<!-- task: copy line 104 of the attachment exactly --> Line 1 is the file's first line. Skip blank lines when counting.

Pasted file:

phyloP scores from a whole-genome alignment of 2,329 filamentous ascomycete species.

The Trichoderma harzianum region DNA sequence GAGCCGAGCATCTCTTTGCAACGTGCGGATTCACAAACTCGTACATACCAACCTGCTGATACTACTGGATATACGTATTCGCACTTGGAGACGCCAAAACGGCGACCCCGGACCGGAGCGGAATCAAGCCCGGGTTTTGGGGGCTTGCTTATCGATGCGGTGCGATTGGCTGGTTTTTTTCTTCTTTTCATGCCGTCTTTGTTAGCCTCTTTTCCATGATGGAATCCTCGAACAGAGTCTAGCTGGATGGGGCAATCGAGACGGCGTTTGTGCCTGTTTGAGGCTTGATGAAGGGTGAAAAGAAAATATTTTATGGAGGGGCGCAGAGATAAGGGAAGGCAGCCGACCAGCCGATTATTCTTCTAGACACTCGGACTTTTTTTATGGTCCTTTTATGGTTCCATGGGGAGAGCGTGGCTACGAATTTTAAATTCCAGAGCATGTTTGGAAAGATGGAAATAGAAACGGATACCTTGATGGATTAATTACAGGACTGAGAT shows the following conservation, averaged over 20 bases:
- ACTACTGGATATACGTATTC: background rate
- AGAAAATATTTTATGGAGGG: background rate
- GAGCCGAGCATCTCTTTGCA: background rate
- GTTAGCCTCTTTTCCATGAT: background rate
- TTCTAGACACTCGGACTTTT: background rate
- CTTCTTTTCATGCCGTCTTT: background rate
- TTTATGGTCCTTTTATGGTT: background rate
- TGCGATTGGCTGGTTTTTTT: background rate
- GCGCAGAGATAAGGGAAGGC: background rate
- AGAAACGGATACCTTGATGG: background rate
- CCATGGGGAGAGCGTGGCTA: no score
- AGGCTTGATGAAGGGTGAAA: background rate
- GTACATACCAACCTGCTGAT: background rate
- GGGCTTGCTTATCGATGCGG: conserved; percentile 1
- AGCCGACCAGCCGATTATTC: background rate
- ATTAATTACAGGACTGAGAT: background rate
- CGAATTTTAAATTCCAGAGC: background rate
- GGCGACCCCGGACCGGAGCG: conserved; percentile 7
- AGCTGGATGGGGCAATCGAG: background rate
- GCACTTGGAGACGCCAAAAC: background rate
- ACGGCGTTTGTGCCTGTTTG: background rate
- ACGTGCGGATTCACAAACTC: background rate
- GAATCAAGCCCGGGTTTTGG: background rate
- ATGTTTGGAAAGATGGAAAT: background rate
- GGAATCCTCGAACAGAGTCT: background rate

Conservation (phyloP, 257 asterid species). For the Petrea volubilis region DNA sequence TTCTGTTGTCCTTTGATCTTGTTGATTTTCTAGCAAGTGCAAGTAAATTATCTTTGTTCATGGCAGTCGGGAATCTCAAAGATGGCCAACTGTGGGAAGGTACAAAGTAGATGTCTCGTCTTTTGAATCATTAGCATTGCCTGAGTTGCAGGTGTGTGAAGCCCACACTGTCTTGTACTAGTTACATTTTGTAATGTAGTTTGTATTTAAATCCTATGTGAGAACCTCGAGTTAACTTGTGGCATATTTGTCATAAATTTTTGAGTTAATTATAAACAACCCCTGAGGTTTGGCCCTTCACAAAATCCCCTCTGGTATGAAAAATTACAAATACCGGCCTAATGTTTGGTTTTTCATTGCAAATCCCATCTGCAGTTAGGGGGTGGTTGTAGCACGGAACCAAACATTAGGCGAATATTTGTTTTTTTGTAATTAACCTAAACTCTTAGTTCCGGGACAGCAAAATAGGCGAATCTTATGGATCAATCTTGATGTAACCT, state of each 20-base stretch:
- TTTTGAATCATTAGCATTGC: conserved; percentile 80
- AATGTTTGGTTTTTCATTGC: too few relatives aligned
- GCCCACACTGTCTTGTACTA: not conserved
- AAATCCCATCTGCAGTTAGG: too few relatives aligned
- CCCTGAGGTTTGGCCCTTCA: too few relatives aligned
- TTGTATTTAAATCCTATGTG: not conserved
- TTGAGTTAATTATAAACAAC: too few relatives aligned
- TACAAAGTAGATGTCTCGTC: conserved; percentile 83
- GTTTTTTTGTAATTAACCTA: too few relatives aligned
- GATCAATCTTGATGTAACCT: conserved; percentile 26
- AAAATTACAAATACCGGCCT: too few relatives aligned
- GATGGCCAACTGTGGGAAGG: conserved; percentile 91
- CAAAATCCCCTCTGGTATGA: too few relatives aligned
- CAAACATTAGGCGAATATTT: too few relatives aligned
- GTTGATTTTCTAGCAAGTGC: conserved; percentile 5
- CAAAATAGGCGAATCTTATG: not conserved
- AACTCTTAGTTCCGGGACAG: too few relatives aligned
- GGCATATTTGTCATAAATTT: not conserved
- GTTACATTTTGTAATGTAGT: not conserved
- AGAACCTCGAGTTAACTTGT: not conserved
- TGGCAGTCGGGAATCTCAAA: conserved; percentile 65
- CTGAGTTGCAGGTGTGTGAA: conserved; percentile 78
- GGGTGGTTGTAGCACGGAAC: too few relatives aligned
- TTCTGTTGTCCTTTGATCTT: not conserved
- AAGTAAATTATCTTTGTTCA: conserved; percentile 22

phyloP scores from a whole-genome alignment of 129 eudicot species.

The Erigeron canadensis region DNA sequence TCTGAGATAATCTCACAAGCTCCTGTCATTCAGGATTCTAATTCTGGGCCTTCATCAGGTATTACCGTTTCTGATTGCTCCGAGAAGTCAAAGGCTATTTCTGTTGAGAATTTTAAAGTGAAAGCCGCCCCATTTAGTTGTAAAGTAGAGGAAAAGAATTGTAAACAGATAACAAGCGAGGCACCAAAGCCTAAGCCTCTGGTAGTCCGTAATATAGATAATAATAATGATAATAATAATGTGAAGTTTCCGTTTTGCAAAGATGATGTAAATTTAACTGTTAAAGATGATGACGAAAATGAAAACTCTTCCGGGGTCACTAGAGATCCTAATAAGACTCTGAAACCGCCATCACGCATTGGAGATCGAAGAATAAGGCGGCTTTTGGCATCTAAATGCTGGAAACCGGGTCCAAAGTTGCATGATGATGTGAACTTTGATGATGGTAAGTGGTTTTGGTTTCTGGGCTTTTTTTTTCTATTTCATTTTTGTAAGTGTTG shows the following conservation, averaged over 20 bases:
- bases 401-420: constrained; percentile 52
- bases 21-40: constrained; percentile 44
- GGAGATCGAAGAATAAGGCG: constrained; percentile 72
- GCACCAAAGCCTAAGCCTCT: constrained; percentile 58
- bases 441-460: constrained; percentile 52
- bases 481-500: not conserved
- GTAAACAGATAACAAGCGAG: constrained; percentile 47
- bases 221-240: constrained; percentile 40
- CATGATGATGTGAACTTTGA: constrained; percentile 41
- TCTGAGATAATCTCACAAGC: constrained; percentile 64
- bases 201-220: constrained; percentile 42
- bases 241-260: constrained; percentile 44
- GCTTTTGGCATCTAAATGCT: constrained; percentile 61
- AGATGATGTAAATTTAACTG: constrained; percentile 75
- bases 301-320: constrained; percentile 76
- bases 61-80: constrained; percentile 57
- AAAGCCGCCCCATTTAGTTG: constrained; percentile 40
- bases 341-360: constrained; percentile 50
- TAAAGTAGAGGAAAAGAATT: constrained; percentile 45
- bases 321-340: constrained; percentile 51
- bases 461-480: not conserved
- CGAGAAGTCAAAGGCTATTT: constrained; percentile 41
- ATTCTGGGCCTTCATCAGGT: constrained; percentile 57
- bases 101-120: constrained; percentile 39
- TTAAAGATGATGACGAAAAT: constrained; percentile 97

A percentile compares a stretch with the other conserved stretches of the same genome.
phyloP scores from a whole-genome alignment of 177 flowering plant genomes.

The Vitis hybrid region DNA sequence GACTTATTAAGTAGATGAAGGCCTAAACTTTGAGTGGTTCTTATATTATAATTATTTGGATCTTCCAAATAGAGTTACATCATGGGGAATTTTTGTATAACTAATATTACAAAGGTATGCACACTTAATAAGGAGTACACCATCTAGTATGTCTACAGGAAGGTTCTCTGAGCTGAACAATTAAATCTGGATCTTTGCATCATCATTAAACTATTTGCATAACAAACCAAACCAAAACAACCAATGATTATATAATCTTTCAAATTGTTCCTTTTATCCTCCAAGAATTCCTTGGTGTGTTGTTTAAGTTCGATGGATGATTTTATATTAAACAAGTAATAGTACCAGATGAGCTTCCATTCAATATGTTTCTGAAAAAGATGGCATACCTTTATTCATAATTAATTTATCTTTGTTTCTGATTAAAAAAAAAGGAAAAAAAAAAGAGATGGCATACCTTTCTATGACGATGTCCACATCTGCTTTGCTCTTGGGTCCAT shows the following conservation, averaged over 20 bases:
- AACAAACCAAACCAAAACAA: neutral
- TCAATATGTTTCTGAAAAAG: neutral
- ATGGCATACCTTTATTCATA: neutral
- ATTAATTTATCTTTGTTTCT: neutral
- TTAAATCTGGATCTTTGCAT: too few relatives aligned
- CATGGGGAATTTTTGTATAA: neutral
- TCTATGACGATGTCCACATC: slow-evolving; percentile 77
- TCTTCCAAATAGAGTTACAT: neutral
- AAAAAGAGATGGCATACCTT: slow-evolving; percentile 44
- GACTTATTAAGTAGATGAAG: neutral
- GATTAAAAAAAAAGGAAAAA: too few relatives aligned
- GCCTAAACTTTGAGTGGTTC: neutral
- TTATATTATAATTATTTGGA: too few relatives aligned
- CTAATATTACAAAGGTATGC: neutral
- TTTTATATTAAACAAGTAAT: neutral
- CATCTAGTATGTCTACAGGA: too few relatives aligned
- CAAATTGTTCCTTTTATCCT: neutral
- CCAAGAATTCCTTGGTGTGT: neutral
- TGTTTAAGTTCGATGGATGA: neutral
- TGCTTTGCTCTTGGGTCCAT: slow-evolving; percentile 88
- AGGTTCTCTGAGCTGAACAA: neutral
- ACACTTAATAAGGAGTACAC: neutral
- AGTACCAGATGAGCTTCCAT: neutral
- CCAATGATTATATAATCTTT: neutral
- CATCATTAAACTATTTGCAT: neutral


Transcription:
- AGGTTCTCTGAGCTGAACAA: neutral